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Displaying: 1-20 of 209 documents


1. Journal of Religion and Violence: Volume > 8 > Issue: 1
Margo Kitts Introduction to the Journal of Religion and Violence, Volume 8, Issue 1
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articles
2. Journal of Religion and Violence: Volume > 8 > Issue: 1
Zebulon Dingley The Transfiguration of Lukas Pkech: Dini ya Msambwa and the “Kolloa Affray”
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This article explores a violent episode in Kenya’s late-colonial history in which a confrontation between police and members of an anti-colonial religious movement called Dini ya Msambwa resulted an estimated fifty deaths. Drawing on archival documents and interviews with survivors, I reconstruct the event—the “Kolloa Affray,” as it became known—before showing how its violence has been preserved and transformed in the historical theology and ritual practice of the Dini ya Roho Mafuta Pole ya Afrika, which claims to be a continuation of the Msambwa movement. For survivors of the violence itself, and for others who suffered communal punishment in its aftermath, it is an historical wrong for which the British government owes compensation. For the Mafuta Pole faithful, however, the death of Dini ya Msambwa’s leader Lukas Pkech at Kolowa becomes a kind of second crucifixion, “cancelling” the violence of the past and ushering in a new era of forgiveness and reconciliation. The simultaneous preservation and negation of this violent past in Mafuta Pole historical consciousness is shown through an analysis of its discursive, ritual, and memorial practices.
3. Journal of Religion and Violence: Volume > 8 > Issue: 1
Robert Blunt Anthropology After Dark: Nocturnal Life and the Anthropology of the Good-Enough in Western Kenya
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Sherry Ortner has recently described Marxian and Foucauldian inspired anthropological concerns for power, domination, and inequality as “dark anthropology.” In juxtaposition, Joel Robbins has challenged anthropologists to explore ideas of the good life, conceptions of value, and ethics in different ethnographic contexts; what he calls an “anthropology of the good.” Between these poles, this paper attempts an anthropology of the “good enough” to examine beliefs and practices that may partially, and counterintuitively, ground local conceptions of trust in the gray areas of social life. The phenomenon of “nightrunning” amongst the Bukusu of western Kenya, I argue, undergirds a noctural economy of lending and borrowing—rather than theft and victimhood—of reproductive potential; nightrunners remove their clothing at night to “bang their buttocks” against their neighbors’ closed doors and throw rocks at their roofs to prevent them from “sleeping,” a euphemism for sexual intercourse. Due to the way Bukusu understand nightrunners to be sterile unless they “run,” while annoying, they are nonetheless considered deserving of sympathy. Key here is that Bukusu do not necessarily see such seemingly absorptive nocturnal activity as witchcraft. While the identities of nightrunners are protected by the darkness of night—a chronotope which usually indexes witchcraft and political corruption—Bukusu claim that nightrunners are categorically people that one knows “in the light of day.” The paper explores how practices like nightrunning might help us rethink social intimacy and trust.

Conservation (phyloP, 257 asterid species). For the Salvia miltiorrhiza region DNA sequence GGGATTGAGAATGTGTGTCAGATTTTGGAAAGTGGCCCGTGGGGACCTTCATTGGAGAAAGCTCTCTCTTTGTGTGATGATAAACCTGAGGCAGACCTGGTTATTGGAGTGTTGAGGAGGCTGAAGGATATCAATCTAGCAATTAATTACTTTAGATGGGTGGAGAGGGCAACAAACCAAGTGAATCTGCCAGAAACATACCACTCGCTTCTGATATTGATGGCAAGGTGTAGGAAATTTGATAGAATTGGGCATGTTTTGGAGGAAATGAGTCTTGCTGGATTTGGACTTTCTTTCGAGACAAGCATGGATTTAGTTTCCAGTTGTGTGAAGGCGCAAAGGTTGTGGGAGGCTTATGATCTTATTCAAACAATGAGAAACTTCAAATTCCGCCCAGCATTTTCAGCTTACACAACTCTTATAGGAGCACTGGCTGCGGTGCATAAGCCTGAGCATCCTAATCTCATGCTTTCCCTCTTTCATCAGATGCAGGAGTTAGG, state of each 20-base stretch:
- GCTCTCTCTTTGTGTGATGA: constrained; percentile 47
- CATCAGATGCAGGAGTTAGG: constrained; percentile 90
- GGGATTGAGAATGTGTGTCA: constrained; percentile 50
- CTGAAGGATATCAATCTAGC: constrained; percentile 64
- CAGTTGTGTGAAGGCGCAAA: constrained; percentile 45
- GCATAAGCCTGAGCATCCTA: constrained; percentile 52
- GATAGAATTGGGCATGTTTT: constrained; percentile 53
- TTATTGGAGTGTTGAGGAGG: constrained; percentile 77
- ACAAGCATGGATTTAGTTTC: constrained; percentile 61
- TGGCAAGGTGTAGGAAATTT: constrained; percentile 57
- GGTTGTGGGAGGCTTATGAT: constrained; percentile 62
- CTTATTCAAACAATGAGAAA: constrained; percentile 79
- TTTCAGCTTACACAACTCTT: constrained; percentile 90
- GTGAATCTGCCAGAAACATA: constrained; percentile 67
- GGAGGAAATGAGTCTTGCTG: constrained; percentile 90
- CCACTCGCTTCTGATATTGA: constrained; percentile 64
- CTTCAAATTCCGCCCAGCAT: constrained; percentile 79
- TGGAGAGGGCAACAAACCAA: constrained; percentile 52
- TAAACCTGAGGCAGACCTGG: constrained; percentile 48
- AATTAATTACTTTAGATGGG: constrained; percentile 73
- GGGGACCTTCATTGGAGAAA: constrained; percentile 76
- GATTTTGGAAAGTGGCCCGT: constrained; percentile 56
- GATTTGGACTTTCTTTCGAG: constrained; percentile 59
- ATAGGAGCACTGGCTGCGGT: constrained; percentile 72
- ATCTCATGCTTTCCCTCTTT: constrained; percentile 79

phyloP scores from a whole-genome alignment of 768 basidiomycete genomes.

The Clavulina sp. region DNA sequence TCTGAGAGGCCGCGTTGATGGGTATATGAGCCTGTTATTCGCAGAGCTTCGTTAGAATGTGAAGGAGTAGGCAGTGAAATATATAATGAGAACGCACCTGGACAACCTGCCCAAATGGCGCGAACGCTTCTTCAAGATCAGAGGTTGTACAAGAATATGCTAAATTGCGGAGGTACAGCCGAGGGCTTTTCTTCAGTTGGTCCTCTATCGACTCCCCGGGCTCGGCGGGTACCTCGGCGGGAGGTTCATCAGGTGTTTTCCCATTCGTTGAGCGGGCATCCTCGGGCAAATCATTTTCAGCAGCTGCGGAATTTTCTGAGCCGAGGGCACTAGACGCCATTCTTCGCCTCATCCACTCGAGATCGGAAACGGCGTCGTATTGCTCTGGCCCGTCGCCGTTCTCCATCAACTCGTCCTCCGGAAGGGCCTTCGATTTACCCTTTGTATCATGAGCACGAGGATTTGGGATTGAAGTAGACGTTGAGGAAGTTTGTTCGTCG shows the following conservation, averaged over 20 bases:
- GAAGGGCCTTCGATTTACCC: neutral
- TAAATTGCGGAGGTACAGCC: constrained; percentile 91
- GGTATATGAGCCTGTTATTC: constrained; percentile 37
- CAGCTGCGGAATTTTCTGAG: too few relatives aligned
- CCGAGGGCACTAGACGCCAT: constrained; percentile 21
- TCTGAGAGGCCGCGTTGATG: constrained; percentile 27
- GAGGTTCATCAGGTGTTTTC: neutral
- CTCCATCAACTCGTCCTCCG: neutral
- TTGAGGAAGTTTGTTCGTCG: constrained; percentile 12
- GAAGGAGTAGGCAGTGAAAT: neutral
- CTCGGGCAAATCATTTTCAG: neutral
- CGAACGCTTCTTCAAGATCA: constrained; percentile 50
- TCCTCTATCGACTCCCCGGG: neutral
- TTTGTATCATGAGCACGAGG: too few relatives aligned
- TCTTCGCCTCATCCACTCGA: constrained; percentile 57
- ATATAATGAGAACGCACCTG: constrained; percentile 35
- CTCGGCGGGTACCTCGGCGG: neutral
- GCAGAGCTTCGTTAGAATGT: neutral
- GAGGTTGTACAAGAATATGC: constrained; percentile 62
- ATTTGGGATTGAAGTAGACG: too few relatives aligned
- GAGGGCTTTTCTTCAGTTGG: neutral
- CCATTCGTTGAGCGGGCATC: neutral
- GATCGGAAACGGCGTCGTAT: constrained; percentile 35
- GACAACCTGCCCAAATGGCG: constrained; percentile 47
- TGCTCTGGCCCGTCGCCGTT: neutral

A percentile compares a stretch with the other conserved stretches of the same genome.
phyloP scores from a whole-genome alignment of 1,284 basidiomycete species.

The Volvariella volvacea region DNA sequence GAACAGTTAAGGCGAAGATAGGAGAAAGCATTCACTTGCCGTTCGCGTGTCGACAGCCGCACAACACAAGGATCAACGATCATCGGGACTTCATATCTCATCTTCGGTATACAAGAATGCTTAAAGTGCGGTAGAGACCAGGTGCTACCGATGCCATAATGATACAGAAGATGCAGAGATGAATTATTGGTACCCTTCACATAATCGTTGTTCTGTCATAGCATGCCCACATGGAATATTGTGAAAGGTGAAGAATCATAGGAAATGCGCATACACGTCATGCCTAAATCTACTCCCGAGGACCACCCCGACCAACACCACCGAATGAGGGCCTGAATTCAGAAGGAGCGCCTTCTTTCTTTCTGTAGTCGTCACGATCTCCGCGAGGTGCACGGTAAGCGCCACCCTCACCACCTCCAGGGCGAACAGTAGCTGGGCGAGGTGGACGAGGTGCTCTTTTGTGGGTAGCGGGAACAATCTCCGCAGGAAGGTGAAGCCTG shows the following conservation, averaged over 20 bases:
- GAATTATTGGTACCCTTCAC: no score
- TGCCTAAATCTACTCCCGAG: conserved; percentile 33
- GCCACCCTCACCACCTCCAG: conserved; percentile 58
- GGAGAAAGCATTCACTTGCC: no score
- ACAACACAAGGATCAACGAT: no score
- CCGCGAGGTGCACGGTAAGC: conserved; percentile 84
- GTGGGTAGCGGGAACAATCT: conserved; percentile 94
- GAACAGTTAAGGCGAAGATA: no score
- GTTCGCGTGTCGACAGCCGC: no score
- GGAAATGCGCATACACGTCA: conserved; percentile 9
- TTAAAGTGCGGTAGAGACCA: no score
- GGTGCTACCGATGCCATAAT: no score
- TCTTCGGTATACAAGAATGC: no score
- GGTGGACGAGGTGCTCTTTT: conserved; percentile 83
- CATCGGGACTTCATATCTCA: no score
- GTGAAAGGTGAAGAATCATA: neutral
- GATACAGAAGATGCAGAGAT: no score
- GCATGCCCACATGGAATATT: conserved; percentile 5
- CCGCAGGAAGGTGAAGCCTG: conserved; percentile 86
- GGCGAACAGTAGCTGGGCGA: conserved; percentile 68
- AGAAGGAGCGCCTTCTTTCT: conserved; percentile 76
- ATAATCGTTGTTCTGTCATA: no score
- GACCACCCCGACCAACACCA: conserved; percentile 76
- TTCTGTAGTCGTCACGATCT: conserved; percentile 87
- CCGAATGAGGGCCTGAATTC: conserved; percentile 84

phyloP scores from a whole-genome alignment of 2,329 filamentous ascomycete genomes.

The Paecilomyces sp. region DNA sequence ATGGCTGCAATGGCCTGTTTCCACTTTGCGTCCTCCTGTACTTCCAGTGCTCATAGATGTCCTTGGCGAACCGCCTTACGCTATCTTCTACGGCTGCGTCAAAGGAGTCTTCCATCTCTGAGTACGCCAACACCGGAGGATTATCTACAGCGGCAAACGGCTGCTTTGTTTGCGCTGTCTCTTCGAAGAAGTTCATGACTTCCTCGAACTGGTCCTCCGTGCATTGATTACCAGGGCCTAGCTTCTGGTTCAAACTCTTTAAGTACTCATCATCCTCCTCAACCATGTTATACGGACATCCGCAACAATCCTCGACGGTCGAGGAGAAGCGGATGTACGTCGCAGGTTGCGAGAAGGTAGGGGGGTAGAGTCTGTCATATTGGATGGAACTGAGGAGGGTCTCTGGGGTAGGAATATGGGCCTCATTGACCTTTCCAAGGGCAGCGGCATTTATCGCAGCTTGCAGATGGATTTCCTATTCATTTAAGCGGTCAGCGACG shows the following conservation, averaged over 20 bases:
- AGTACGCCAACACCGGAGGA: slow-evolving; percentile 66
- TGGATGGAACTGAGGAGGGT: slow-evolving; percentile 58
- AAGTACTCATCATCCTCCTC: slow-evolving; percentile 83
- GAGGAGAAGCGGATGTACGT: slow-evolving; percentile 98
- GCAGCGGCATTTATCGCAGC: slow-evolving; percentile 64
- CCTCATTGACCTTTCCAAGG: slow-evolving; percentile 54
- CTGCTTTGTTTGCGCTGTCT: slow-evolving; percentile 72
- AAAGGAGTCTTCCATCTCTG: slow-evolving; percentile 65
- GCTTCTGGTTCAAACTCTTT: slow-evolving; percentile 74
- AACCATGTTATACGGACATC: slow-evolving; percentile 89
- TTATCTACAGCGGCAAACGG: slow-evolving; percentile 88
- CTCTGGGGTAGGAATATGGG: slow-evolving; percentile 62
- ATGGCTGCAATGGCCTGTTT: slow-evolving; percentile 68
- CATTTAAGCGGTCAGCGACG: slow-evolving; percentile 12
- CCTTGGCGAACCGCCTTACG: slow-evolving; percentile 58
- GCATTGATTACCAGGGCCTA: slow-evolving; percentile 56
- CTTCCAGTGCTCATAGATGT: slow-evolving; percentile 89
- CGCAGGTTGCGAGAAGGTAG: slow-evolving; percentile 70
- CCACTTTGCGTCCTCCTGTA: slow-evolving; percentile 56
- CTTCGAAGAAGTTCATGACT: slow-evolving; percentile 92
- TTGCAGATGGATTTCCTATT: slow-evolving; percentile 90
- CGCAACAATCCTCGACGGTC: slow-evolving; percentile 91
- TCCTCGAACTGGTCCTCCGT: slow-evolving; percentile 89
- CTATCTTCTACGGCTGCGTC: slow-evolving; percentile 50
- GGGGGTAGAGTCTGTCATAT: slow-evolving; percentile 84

4. Journal of Religion and Violence: Volume > 8 > Issue: 1
Justin J. Meggitt The Problem of Apocalyptic Terrorism
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The concept of “apocalyptic terrorism” has become common in the study of terrorism since the turn of the millennium and some have made considerable claims about its analytical and practical utility. However, it raises substantial problems. Following a brief survey of the way that the idea has been employed, this paper identifies difficulties inherent in its current use. In addition to those of a definitional kind, these include the treatment of “apocalyptic” as a synonym for “religious”; the assumption that apocalyptic is always primary and totalizing; homogenizing claims about the character of apocalyptic radicalism; mistaken assumptions about the causes and character of apocalyptic violence; problematic cross-cultural and non-religious applications of the term “apocalyptic”; the neglect of hermeneutics; and the dearth of contributions by specialists in the study of religion. The argument concludes that there are good grounds for abandoning the notion of “apocalyptic terrorism” entirely, but given that this is unlikely, it should be employed far more cautiously, and a narrower, more tightly defined understanding of the concept should be advocated by those engaged in the study of terrorism.